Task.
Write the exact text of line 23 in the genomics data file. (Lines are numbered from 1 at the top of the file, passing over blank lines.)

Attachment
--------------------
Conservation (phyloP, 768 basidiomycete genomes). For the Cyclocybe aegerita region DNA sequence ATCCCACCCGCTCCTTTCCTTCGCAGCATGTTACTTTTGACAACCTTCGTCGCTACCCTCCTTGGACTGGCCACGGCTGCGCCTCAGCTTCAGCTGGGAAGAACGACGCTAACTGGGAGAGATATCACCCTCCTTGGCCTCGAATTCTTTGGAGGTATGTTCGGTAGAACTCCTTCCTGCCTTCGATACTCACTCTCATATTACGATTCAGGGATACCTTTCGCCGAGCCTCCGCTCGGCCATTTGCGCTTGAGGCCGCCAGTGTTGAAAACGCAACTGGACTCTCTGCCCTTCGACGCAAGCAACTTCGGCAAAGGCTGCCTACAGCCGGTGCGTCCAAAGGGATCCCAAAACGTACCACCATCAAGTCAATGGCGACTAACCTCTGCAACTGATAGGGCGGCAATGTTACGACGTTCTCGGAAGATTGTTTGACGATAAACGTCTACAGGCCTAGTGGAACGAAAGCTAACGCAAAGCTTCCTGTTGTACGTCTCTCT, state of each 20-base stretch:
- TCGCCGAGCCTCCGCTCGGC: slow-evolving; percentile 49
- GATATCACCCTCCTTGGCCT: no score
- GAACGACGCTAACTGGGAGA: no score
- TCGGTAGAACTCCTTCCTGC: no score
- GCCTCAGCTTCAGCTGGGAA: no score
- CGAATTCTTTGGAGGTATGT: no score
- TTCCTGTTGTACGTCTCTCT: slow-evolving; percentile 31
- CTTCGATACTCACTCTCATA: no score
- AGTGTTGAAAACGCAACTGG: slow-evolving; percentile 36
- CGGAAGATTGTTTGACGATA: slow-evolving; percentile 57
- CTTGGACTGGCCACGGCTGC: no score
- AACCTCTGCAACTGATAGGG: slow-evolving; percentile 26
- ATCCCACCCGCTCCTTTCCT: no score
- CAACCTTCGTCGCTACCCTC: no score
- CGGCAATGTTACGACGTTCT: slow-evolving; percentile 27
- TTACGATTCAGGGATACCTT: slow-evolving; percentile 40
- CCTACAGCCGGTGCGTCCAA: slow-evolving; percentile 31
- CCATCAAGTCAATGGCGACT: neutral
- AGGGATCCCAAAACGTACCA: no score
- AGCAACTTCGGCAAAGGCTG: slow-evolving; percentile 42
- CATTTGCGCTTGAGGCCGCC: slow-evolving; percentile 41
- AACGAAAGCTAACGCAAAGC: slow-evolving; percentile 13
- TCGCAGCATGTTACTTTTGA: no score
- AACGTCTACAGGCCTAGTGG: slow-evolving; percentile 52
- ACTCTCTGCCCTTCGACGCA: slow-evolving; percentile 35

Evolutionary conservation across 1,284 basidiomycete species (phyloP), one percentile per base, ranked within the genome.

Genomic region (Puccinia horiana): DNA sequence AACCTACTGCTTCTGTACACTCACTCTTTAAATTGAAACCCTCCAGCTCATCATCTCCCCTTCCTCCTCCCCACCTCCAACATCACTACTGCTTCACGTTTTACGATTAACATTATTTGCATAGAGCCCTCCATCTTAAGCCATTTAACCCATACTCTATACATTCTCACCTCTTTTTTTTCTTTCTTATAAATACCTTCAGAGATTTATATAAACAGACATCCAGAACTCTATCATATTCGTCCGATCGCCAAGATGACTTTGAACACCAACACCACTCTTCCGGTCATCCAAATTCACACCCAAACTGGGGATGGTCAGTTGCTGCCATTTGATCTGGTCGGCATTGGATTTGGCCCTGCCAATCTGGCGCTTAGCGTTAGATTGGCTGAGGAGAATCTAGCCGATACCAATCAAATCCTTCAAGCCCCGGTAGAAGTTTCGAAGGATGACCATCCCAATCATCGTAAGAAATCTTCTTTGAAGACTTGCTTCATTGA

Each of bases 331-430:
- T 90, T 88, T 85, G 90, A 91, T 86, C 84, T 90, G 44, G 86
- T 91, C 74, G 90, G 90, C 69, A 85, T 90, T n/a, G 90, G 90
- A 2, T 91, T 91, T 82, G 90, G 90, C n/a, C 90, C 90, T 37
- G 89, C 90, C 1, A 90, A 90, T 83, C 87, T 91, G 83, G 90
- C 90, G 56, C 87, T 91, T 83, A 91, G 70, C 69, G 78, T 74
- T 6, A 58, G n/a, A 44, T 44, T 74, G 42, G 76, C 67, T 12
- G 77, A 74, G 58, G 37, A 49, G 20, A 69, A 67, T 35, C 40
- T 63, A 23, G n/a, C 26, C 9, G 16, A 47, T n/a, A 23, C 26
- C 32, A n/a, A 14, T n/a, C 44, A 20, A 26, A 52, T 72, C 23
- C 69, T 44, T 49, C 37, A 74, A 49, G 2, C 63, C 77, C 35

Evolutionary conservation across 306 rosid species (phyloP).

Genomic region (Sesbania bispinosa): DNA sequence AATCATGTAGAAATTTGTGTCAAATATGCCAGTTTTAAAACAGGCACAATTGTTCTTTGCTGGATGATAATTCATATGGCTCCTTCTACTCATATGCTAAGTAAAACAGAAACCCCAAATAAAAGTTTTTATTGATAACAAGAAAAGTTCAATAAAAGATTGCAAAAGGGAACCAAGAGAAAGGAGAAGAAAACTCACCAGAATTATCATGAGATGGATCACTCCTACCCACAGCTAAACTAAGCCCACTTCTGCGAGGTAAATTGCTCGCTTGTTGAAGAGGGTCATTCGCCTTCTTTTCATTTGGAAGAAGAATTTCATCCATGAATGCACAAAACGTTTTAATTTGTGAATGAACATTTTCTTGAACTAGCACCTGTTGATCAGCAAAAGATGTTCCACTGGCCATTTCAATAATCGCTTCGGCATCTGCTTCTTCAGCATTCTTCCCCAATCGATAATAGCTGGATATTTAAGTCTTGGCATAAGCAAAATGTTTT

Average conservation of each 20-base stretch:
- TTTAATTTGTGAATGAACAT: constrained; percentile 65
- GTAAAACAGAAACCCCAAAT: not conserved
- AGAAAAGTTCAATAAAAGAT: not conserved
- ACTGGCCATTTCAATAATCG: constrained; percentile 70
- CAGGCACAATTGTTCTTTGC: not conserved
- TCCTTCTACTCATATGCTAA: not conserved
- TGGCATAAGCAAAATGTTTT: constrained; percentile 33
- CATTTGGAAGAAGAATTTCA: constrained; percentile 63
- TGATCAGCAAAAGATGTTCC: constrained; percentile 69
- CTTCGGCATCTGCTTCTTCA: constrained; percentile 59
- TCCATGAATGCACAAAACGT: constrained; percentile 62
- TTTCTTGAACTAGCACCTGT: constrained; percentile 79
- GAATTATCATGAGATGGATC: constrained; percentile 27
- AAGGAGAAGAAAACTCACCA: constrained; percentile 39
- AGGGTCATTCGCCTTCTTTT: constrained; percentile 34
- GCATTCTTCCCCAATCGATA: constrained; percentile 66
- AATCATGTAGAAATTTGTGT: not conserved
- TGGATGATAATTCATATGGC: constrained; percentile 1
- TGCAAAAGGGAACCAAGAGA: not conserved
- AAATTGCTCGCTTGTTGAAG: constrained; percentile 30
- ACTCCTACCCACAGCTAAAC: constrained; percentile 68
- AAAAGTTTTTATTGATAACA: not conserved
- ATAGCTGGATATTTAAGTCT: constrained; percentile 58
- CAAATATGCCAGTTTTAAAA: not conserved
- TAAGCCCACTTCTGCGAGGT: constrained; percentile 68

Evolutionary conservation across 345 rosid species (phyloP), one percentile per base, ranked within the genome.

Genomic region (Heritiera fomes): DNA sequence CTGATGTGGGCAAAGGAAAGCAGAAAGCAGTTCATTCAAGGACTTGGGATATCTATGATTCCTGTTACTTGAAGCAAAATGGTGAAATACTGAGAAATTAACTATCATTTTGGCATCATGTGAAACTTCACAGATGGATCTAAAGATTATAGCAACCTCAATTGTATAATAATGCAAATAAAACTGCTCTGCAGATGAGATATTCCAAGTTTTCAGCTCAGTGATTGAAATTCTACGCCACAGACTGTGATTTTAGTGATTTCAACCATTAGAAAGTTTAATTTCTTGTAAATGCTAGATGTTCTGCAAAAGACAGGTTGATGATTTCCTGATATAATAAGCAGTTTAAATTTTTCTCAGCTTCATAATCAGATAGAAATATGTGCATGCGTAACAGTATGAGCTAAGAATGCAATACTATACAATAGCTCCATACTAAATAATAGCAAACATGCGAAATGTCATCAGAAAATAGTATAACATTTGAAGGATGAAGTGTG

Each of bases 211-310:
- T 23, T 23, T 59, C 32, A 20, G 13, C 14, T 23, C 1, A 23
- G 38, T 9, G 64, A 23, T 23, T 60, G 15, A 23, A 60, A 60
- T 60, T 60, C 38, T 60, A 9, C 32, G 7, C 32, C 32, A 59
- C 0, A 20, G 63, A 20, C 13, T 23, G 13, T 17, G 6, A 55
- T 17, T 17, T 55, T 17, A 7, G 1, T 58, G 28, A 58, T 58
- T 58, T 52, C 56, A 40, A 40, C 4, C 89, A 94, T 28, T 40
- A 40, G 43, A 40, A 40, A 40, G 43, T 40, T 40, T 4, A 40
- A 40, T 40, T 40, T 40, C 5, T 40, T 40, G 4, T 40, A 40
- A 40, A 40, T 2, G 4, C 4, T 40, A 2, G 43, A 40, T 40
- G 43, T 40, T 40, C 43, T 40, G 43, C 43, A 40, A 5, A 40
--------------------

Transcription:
- AACGAAAGCTAACGCAAAGC: slow-evolving; percentile 13